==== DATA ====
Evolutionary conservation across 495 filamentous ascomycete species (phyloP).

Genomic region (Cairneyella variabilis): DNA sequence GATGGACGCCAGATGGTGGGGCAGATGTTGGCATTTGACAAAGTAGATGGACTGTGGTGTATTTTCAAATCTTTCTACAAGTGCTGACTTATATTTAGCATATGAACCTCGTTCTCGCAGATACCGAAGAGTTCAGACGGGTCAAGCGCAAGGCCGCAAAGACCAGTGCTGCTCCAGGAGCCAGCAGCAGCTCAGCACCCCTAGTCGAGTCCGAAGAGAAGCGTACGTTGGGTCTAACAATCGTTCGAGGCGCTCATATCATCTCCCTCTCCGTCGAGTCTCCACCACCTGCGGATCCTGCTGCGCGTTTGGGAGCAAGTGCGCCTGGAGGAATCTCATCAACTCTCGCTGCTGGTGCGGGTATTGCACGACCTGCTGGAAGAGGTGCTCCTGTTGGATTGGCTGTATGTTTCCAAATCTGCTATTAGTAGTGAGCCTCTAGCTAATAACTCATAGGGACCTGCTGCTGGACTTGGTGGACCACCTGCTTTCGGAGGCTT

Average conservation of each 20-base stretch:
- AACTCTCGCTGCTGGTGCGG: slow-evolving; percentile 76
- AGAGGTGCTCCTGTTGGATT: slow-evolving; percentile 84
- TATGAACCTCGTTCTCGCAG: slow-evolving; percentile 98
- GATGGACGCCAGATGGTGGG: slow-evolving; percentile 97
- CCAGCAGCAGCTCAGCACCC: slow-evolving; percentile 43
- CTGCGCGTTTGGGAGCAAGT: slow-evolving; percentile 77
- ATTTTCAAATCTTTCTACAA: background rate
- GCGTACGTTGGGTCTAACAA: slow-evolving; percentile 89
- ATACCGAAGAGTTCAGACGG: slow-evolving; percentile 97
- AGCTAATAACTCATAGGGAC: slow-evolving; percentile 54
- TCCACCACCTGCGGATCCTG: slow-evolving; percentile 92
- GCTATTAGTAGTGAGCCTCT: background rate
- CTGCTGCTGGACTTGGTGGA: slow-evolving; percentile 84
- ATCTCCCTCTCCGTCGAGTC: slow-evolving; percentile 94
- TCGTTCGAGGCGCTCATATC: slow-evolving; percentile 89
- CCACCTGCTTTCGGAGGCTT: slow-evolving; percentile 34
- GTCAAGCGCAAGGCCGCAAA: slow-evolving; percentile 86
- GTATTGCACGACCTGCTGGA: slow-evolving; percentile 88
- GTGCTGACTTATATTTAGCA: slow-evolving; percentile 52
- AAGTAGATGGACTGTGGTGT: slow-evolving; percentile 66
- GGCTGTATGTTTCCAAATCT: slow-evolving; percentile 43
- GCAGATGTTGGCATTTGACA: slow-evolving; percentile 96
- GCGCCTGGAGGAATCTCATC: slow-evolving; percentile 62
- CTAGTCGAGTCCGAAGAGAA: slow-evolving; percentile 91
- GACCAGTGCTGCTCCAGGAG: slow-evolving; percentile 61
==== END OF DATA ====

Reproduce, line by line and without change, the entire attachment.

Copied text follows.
Evolutionary conservation across 495 filamentous ascomycete species (phyloP).

Genomic region (Cairneyella variabilis): DNA sequence GATGGACGCCAGATGGTGGGGCAGATGTTGGCATTTGACAAAGTAGATGGACTGTGGTGTATTTTCAAATCTTTCTACAAGTGCTGACTTATATTTAGCATATGAACCTCGTTCTCGCAGATACCGAAGAGTTCAGACGGGTCAAGCGCAAGGCCGCAAAGACCAGTGCTGCTCCAGGAGCCAGCAGCAGCTCAGCACCCCTAGTCGAGTCCGAAGAGAAGCGTACGTTGGGTCTAACAATCGTTCGAGGCGCTCATATCATCTCCCTCTCCGTCGAGTCTCCACCACCTGCGGATCCTGCTGCGCGTTTGGGAGCAAGTGCGCCTGGAGGAATCTCATCAACTCTCGCTGCTGGTGCGGGTATTGCACGACCTGCTGGAAGAGGTGCTCCTGTTGGATTGGCTGTATGTTTCCAAATCTGCTATTAGTAGTGAGCCTCTAGCTAATAACTCATAGGGACCTGCTGCTGGACTTGGTGGACCACCTGCTTTCGGAGGCTT

Average conservation of each 20-base stretch:
- AACTCTCGCTGCTGGTGCGG: slow-evolving; percentile 76
- AGAGGTGCTCCTGTTGGATT: slow-evolving; percentile 84
- TATGAACCTCGTTCTCGCAG: slow-evolving; percentile 98
- GATGGACGCCAGATGGTGGG: slow-evolving; percentile 97
- CCAGCAGCAGCTCAGCACCC: slow-evolving; percentile 43
- CTGCGCGTTTGGGAGCAAGT: slow-evolving; percentile 77
- ATTTTCAAATCTTTCTACAA: background rate
- GCGTACGTTGGGTCTAACAA: slow-evolving; percentile 89
- ATACCGAAGAGTTCAGACGG: slow-evolving; percentile 97
- AGCTAATAACTCATAGGGAC: slow-evolving; percentile 54
- TCCACCACCTGCGGATCCTG: slow-evolving; percentile 92
- GCTATTAGTAGTGAGCCTCT: background rate
- CTGCTGCTGGACTTGGTGGA: slow-evolving; percentile 84
- ATCTCCCTCTCCGTCGAGTC: slow-evolving; percentile 94
- TCGTTCGAGGCGCTCATATC: slow-evolving; percentile 89
- CCACCTGCTTTCGGAGGCTT: slow-evolving; percentile 34
- GTCAAGCGCAAGGCCGCAAA: slow-evolving; percentile 86
- GTATTGCACGACCTGCTGGA: slow-evolving; percentile 88
- GTGCTGACTTATATTTAGCA: slow-evolving; percentile 52
- AAGTAGATGGACTGTGGTGT: slow-evolving; percentile 66
- GGCTGTATGTTTCCAAATCT: slow-evolving; percentile 43
- GCAGATGTTGGCATTTGACA: slow-evolving; percentile 96
- GCGCCTGGAGGAATCTCATC: slow-evolving; percentile 62
- CTAGTCGAGTCCGAAGAGAA: slow-evolving; percentile 91
- GACCAGTGCTGCTCCAGGAG: slow-evolving; percentile 61